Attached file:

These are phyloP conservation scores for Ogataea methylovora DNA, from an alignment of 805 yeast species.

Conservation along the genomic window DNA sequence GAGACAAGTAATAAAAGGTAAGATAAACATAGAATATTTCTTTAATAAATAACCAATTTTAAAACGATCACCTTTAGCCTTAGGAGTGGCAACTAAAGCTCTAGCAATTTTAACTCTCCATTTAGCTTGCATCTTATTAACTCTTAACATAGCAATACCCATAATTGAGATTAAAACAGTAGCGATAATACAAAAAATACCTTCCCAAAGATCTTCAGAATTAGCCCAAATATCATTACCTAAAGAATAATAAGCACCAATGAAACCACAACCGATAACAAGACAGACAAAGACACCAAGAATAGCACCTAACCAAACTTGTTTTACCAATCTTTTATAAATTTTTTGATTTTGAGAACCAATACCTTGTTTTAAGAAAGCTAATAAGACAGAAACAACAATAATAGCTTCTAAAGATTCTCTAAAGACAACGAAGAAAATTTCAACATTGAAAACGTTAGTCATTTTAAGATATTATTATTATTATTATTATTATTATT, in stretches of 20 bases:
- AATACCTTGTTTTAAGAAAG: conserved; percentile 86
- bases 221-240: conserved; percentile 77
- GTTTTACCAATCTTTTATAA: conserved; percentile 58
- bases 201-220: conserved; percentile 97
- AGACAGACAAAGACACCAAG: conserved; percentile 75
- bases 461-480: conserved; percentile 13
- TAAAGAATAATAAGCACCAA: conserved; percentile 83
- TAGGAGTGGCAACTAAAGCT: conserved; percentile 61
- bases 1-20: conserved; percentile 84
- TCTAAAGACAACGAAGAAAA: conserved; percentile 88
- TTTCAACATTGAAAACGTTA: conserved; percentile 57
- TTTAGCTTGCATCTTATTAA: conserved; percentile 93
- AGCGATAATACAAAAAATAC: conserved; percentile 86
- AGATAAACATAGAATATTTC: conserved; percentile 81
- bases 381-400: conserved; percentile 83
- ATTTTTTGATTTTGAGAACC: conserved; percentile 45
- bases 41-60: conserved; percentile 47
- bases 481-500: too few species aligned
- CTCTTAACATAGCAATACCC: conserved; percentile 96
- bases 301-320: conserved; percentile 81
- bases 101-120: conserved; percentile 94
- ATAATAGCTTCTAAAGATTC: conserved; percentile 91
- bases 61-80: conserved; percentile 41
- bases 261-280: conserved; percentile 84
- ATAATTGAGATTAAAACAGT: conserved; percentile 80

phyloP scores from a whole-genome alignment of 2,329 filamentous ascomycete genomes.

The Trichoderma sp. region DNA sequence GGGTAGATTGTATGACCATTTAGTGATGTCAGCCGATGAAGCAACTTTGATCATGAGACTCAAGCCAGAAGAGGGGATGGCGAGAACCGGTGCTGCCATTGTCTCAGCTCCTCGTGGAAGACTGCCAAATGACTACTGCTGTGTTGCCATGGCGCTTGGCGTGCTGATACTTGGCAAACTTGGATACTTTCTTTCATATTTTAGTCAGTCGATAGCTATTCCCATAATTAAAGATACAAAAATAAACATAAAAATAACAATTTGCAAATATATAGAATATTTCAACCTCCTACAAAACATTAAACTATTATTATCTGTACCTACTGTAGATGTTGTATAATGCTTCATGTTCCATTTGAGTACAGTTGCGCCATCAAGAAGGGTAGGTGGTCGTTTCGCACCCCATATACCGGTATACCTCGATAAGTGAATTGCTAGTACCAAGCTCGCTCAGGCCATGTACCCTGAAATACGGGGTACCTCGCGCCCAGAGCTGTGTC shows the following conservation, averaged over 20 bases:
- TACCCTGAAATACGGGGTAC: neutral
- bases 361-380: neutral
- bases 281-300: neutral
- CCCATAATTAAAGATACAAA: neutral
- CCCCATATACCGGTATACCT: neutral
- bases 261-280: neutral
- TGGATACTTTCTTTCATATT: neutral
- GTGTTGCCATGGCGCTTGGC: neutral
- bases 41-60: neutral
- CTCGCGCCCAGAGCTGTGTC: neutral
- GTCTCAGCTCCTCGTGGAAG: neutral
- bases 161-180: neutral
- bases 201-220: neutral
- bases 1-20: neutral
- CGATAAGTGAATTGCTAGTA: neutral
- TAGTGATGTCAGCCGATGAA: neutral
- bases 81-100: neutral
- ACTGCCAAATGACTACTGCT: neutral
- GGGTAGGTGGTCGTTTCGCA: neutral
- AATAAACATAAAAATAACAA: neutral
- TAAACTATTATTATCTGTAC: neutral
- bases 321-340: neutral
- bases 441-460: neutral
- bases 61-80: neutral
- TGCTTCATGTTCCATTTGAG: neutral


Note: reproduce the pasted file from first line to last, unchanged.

These are phyloP conservation scores for Ogataea methylovora DNA, from an alignment of 805 yeast species.

Conservation along the genomic window DNA sequence GAGACAAGTAATAAAAGGTAAGATAAACATAGAATATTTCTTTAATAAATAACCAATTTTAAAACGATCACCTTTAGCCTTAGGAGTGGCAACTAAAGCTCTAGCAATTTTAACTCTCCATTTAGCTTGCATCTTATTAACTCTTAACATAGCAATACCCATAATTGAGATTAAAACAGTAGCGATAATACAAAAAATACCTTCCCAAAGATCTTCAGAATTAGCCCAAATATCATTACCTAAAGAATAATAAGCACCAATGAAACCACAACCGATAACAAGACAGACAAAGACACCAAGAATAGCACCTAACCAAACTTGTTTTACCAATCTTTTATAAATTTTTTGATTTTGAGAACCAATACCTTGTTTTAAGAAAGCTAATAAGACAGAAACAACAATAATAGCTTCTAAAGATTCTCTAAAGACAACGAAGAAAATTTCAACATTGAAAACGTTAGTCATTTTAAGATATTATTATTATTATTATTATTATTATT, in stretches of 20 bases:
- AATACCTTGTTTTAAGAAAG: conserved; percentile 86
- bases 221-240: conserved; percentile 77
- GTTTTACCAATCTTTTATAA: conserved; percentile 58
- bases 201-220: conserved; percentile 97
- AGACAGACAAAGACACCAAG: conserved; percentile 75
- bases 461-480: conserved; percentile 13
- TAAAGAATAATAAGCACCAA: conserved; percentile 83
- TAGGAGTGGCAACTAAAGCT: conserved; percentile 61
- bases 1-20: conserved; percentile 84
- TCTAAAGACAACGAAGAAAA: conserved; percentile 88
- TTTCAACATTGAAAACGTTA: conserved; percentile 57
- TTTAGCTTGCATCTTATTAA: conserved; percentile 93
- AGCGATAATACAAAAAATAC: conserved; percentile 86
- AGATAAACATAGAATATTTC: conserved; percentile 81
- bases 381-400: conserved; percentile 83
- ATTTTTTGATTTTGAGAACC: conserved; percentile 45
- bases 41-60: conserved; percentile 47
- bases 481-500: too few species aligned
- CTCTTAACATAGCAATACCC: conserved; percentile 96
- bases 301-320: conserved; percentile 81
- bases 101-120: conserved; percentile 94
- ATAATAGCTTCTAAAGATTC: conserved; percentile 91
- bases 61-80: conserved; percentile 41
- bases 261-280: conserved; percentile 84
- ATAATTGAGATTAAAACAGT: conserved; percentile 80

phyloP scores from a whole-genome alignment of 2,329 filamentous ascomycete genomes.

The Trichoderma sp. region DNA sequence GGGTAGATTGTATGACCATTTAGTGATGTCAGCCGATGAAGCAACTTTGATCATGAGACTCAAGCCAGAAGAGGGGATGGCGAGAACCGGTGCTGCCATTGTCTCAGCTCCTCGTGGAAGACTGCCAAATGACTACTGCTGTGTTGCCATGGCGCTTGGCGTGCTGATACTTGGCAAACTTGGATACTTTCTTTCATATTTTAGTCAGTCGATAGCTATTCCCATAATTAAAGATACAAAAATAAACATAAAAATAACAATTTGCAAATATATAGAATATTTCAACCTCCTACAAAACATTAAACTATTATTATCTGTACCTACTGTAGATGTTGTATAATGCTTCATGTTCCATTTGAGTACAGTTGCGCCATCAAGAAGGGTAGGTGGTCGTTTCGCACCCCATATACCGGTATACCTCGATAAGTGAATTGCTAGTACCAAGCTCGCTCAGGCCATGTACCCTGAAATACGGGGTACCTCGCGCCCAGAGCTGTGTC shows the following conservation, averaged over 20 bases:
- TACCCTGAAATACGGGGTAC: neutral
- bases 361-380: neutral
- bases 281-300: neutral
- CCCATAATTAAAGATACAAA: neutral
- CCCCATATACCGGTATACCT: neutral
- bases 261-280: neutral
- TGGATACTTTCTTTCATATT: neutral
- GTGTTGCCATGGCGCTTGGC: neutral
- bases 41-60: neutral
- CTCGCGCCCAGAGCTGTGTC: neutral
- GTCTCAGCTCCTCGTGGAAG: neutral
- bases 161-180: neutral
- bases 201-220: neutral
- bases 1-20: neutral
- CGATAAGTGAATTGCTAGTA: neutral
- TAGTGATGTCAGCCGATGAA: neutral
- bases 81-100: neutral
- ACTGCCAAATGACTACTGCT: neutral
- GGGTAGGTGGTCGTTTCGCA: neutral
- AATAAACATAAAAATAACAA: neutral
- TAAACTATTATTATCTGTAC: neutral
- bases 321-340: neutral
- bases 441-460: neutral
- bases 61-80: neutral
- TGCTTCATGTTCCATTTGAG: neutral